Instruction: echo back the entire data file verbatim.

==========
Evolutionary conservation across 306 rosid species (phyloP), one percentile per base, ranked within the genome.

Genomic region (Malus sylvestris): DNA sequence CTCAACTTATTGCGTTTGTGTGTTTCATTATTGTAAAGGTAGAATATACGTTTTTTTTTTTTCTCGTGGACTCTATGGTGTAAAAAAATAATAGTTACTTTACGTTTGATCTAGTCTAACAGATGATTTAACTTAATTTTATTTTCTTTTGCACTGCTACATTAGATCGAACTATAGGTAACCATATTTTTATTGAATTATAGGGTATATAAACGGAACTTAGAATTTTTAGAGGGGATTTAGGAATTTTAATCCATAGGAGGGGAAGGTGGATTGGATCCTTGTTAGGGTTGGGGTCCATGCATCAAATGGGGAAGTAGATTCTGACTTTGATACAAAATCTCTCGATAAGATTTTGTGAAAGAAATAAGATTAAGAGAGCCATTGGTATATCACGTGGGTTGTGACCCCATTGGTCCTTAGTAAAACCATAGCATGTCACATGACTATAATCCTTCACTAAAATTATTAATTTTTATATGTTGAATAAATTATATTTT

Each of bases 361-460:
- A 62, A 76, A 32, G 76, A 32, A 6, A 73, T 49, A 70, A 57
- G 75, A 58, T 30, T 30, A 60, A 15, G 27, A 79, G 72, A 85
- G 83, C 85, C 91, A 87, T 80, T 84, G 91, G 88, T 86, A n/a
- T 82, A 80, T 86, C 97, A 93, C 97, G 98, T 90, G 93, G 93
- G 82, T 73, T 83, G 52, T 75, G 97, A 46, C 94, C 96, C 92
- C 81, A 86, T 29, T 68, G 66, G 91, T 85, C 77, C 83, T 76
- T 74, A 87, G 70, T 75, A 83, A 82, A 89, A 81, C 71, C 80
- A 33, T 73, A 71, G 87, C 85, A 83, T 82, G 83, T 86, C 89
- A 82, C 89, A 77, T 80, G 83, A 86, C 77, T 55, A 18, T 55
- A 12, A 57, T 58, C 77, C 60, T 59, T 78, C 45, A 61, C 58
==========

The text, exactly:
Evolutionary conservation across 306 rosid species (phyloP), one percentile per base, ranked within the genome.

Genomic region (Malus sylvestris): DNA sequence CTCAACTTATTGCGTTTGTGTGTTTCATTATTGTAAAGGTAGAATATACGTTTTTTTTTTTTCTCGTGGACTCTATGGTGTAAAAAAATAATAGTTACTTTACGTTTGATCTAGTCTAACAGATGATTTAACTTAATTTTATTTTCTTTTGCACTGCTACATTAGATCGAACTATAGGTAACCATATTTTTATTGAATTATAGGGTATATAAACGGAACTTAGAATTTTTAGAGGGGATTTAGGAATTTTAATCCATAGGAGGGGAAGGTGGATTGGATCCTTGTTAGGGTTGGGGTCCATGCATCAAATGGGGAAGTAGATTCTGACTTTGATACAAAATCTCTCGATAAGATTTTGTGAAAGAAATAAGATTAAGAGAGCCATTGGTATATCACGTGGGTTGTGACCCCATTGGTCCTTAGTAAAACCATAGCATGTCACATGACTATAATCCTTCACTAAAATTATTAATTTTTATATGTTGAATAAATTATATTTT

Each of bases 361-460:
- A 62, A 76, A 32, G 76, A 32, A 6, A 73, T 49, A 70, A 57
- G 75, A 58, T 30, T 30, A 60, A 15, G 27, A 79, G 72, A 85
- G 83, C 85, C 91, A 87, T 80, T 84, G 91, G 88, T 86, A n/a
- T 82, A 80, T 86, C 97, A 93, C 97, G 98, T 90, G 93, G 93
- G 82, T 73, T 83, G 52, T 75, G 97, A 46, C 94, C 96, C 92
- C 81, A 86, T 29, T 68, G 66, G 91, T 85, C 77, C 83, T 76
- T 74, A 87, G 70, T 75, A 83, A 82, A 89, A 81, C 71, C 80
- A 33, T 73, A 71, G 87, C 85, A 83, T 82, G 83, T 86, C 89
- A 82, C 89, A 77, T 80, G 83, A 86, C 77, T 55, A 18, T 55
- A 12, A 57, T 58, C 77, C 60, T 59, T 78, C 45, A 61, C 58